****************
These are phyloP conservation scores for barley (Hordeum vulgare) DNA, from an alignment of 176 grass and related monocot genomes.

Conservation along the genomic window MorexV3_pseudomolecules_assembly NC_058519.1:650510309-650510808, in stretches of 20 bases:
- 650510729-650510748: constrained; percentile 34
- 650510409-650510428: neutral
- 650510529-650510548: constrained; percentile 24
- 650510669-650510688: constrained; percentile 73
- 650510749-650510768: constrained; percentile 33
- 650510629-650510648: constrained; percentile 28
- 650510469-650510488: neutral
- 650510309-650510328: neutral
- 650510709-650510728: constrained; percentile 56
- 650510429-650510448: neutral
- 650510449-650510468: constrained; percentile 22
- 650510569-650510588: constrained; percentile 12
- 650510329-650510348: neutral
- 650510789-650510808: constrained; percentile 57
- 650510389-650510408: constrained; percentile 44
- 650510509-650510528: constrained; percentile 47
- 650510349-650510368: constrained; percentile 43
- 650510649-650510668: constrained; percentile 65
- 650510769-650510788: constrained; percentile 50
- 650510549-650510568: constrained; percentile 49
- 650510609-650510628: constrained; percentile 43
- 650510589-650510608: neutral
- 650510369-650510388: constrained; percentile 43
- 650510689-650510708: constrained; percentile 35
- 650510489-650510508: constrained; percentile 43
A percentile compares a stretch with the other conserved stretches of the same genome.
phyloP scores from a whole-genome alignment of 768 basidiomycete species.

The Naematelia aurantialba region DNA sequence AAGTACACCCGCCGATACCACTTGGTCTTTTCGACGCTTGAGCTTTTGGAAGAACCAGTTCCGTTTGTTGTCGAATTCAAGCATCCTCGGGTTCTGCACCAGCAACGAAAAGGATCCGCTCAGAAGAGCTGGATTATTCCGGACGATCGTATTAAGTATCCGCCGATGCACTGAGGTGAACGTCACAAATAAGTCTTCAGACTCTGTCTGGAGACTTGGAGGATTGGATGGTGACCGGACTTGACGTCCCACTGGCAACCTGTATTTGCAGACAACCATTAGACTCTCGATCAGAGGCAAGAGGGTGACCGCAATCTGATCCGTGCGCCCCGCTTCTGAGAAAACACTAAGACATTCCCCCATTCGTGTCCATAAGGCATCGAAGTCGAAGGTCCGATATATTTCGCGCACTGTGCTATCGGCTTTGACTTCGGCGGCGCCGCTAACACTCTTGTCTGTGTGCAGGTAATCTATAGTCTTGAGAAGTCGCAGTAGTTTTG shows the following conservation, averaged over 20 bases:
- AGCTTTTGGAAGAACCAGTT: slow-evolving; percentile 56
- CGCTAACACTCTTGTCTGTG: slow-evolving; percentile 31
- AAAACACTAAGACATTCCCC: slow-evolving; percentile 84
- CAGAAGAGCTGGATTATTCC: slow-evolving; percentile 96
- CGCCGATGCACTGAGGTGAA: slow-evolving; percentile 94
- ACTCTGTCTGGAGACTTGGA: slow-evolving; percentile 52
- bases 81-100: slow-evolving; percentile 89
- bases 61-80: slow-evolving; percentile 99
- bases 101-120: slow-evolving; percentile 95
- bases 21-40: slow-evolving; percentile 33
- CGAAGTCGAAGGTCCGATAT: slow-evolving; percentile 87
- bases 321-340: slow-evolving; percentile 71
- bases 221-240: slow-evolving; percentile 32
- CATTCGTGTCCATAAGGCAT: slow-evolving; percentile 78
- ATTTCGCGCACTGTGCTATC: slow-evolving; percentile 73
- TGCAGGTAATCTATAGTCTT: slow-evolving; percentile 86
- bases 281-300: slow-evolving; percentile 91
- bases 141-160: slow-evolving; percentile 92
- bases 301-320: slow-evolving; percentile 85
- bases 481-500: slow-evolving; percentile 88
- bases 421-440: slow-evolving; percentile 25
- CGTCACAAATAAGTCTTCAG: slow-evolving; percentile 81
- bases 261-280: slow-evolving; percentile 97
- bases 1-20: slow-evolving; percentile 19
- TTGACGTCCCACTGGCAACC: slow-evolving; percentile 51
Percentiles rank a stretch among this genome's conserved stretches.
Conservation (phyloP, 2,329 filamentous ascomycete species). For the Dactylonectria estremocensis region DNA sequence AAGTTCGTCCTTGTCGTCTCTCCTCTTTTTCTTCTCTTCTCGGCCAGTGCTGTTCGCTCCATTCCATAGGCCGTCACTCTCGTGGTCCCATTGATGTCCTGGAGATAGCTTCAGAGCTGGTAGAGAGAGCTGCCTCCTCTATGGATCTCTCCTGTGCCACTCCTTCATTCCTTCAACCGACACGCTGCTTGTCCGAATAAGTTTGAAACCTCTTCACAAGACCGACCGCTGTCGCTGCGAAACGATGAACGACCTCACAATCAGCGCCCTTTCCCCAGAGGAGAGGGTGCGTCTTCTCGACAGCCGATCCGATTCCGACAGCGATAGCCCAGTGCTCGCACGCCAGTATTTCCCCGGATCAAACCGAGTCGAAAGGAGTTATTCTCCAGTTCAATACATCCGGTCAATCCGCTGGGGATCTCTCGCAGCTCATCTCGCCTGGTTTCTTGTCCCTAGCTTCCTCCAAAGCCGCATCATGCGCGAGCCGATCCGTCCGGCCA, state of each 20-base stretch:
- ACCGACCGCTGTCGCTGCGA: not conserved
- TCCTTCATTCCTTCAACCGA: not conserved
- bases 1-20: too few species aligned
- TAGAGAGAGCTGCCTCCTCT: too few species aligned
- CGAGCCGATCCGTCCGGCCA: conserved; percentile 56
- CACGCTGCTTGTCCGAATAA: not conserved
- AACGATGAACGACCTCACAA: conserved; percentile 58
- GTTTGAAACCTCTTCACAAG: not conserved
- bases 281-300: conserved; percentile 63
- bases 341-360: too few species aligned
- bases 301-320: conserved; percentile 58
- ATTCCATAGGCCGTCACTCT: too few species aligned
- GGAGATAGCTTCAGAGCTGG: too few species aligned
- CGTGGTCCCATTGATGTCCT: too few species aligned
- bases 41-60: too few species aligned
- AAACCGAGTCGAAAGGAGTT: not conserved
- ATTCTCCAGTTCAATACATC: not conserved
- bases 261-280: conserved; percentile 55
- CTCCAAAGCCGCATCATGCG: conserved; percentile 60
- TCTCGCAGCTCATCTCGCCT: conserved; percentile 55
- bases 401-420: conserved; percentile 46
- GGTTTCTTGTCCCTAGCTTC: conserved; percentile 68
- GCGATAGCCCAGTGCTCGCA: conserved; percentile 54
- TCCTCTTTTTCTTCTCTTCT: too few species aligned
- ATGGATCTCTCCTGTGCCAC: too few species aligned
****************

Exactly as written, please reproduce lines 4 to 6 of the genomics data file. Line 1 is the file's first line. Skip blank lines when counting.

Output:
- 650510409-650510428: neutral
- 650510529-650510548: constrained; percentile 24
- 650510669-650510688: constrained; percentile 73